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  • Cross-Cultural Affinities between Native American and White Women in “The Alaska Widow” by Edith Eaton (Sui Sin Far)
  • Mary Chapman (bio)

When her work was recovered in the 1980s, Edith Eaton (Sui Sin Far) was credited with founding the canon of Asian-North American literature.1 The earliest Eaton scholarship focused on her resistance to yellow-peril discourse through her sympathetic portrayals of diasporic Chinese and Eurasians.2 This scholarship contrasted Edith Eaton’s “authentic” self-presentation as the half-Chinese “Sui Sin Far” with her sister Winnifred’s posturing as Japanese noblewoman author “Onoto Watanna.” Although fascinating in many ways, this scholarship was circumscribed by both an exclusive focus on the politics of race as it intersected with gender—and the lack of access to Eaton’s complete and more internally self-contradictory oeuvre. Scholars relying on the same handful of anthologized works—“The Story of One White Woman Who Married a Chinese” (1910), “Her Chinese Husband” (1910), “In the Land of the Free” (1909), “The Wisdom of the New” (1912), “Mrs. Spring Fragrance” (1910), and “The Inferior Woman” (1910)—explored only a few of Eaton’s themes, most notably Eurasian marriage, tricksterism, and American anti-Asian racism. By focusing on Eaton’s depictions of North American Chinatowns, scholars have rarely recognized the broader transnational political contexts in which Eaton wrote or the cross-racial collaborations depicted in many of her works. Most have understated the significance of Eaton’s British, Canadian, Jamaican, and Chinese cultural referents and ignored significant interactions with the native communities—French Canadian, Caribbean, and even Native North American—that she depicts in much of her work. Nor have scholars adequately appreciated the carefully framed politics of what Sean McCann dismisses as Eaton’s “ordinary, mundane and domestic” settings (76).

In the past ten years, scholars have located numerous unknown essays, works of fiction, and journalism by Eaton that expand her known oeuvre and challenge the Asian American dualism for which she is known. In 2002, Dominika Ferens uncovered a daily column Eaton wrote for six months (1896–1897) for Gall’s Daily News Letter, a Jamaican newspaper (68). Martha J. Cutter’s 2004 discovery of a story concerning a love triangle between two white Jamaicans and a mulatta published in Montreal’s Metropolitan Magazine in 1898 added to this Caribbean corpus and inspired Cutter’s and others’ essays about Eaton’s thematic treatment of racial hybridity outside a Chinatown context (85).3 [End Page 155]

In the past five years, I have located more than ninety uncollected works by Eaton, including journalism written in Montreal, Northern Ontario, California, and Washington; fiction depicting Native Americans, Persians, “Arabians,” and Japanese; middlebrow magazine fiction; syndicated sensation fiction; children’s fiction; and much more. Together with other discoveries, these works almost quadruple Eaton’s known oeuvre and project a complex image of her as author. They reveal that in 1893, Eaton filed hard-boiled “masculine” journalism about smallpox epidemics and murders from a predominantly Native Canadian community in Northern Ontario; that three years later, she shifted from “professionally detached” to affective, “stunt-girl” journalism in columns written in Jamaica; and that, after her return to North America, she began a diverse career as a fiction writer, publishing more than 100 works in 50 Canadian and US periodicals. She sent experimental fiction to “little” magazines devoted to “New Ideas” at the same time that she dismissed modernist experimentation in other periodicals. She hawked sensation fiction to the Daily Story Company at the same time that she supplied religious and didactic fiction to conservative children’s, women’s, and missionaries’ magazines. She published middlebrow (white) women’s fiction while penning racier and more racialized fiction for radical magazines. She also weighed in on numerous international events in essays and fiction that discussed the aftermath of the Chinese Revolution (1911–1912), the Alaska gold rush (1896–1899), and the Spanish-American War (1898). These texts challenge basic scholarly assumptions about Eaton’s body of work and understandings of authorship. She was much more than a sympathetic chronicler of US Chinatowns.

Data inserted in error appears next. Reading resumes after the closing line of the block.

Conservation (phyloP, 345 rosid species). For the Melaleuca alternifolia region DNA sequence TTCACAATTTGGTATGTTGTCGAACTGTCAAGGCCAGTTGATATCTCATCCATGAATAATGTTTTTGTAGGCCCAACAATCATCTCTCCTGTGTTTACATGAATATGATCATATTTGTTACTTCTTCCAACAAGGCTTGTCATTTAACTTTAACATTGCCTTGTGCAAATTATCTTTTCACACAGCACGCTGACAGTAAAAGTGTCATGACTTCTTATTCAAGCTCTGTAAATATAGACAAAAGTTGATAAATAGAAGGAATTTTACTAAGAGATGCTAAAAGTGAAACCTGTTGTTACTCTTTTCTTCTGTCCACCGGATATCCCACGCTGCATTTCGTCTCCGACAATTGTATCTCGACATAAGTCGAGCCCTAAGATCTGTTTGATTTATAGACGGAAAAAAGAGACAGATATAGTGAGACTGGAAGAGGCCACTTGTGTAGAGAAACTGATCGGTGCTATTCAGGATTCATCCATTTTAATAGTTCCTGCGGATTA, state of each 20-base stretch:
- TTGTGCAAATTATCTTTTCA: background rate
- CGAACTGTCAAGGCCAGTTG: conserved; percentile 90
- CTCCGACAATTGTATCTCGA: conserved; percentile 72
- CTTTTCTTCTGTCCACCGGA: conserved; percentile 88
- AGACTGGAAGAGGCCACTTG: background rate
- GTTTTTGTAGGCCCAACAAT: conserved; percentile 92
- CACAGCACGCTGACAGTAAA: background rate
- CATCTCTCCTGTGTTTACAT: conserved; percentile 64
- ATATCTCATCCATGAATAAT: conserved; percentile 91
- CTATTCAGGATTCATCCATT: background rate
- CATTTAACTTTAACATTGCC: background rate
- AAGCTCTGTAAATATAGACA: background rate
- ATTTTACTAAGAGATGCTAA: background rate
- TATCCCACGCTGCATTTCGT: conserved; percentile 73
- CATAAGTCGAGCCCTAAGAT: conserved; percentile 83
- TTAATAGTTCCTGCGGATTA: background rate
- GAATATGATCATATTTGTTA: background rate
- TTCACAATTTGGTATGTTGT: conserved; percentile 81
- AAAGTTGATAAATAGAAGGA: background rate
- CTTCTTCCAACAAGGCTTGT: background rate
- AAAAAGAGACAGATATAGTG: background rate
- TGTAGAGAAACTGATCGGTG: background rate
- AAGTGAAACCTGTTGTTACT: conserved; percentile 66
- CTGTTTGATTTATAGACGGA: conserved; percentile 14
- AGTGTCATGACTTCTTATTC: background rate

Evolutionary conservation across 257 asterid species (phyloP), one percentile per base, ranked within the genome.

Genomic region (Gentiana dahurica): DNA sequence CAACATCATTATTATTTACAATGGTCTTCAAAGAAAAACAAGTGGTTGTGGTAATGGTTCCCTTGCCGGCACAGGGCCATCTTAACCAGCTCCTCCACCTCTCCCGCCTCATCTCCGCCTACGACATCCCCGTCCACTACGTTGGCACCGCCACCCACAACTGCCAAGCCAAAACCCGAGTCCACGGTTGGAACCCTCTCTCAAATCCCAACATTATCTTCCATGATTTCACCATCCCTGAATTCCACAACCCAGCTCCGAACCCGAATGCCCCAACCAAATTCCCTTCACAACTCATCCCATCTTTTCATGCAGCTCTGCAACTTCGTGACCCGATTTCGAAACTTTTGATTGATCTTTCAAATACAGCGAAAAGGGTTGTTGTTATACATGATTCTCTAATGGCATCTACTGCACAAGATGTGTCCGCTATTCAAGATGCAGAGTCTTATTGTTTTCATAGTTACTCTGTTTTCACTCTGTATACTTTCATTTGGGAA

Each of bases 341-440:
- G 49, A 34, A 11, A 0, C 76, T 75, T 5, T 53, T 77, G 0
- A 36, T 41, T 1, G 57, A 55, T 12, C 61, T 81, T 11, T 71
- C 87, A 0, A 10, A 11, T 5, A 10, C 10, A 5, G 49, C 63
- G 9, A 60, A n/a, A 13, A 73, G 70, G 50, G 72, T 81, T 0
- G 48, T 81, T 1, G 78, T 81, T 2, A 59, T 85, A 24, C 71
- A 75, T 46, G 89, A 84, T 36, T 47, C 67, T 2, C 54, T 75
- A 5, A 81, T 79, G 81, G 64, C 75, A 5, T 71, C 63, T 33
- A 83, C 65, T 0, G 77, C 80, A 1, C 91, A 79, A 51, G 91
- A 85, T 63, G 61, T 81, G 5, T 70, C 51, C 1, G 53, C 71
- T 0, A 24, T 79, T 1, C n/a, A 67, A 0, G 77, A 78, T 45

One of the most interesting texts by Eaton is “The Alaska Widow,” a story published in the April 1909 issue...


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pp. 155-163
Launched on MUSE
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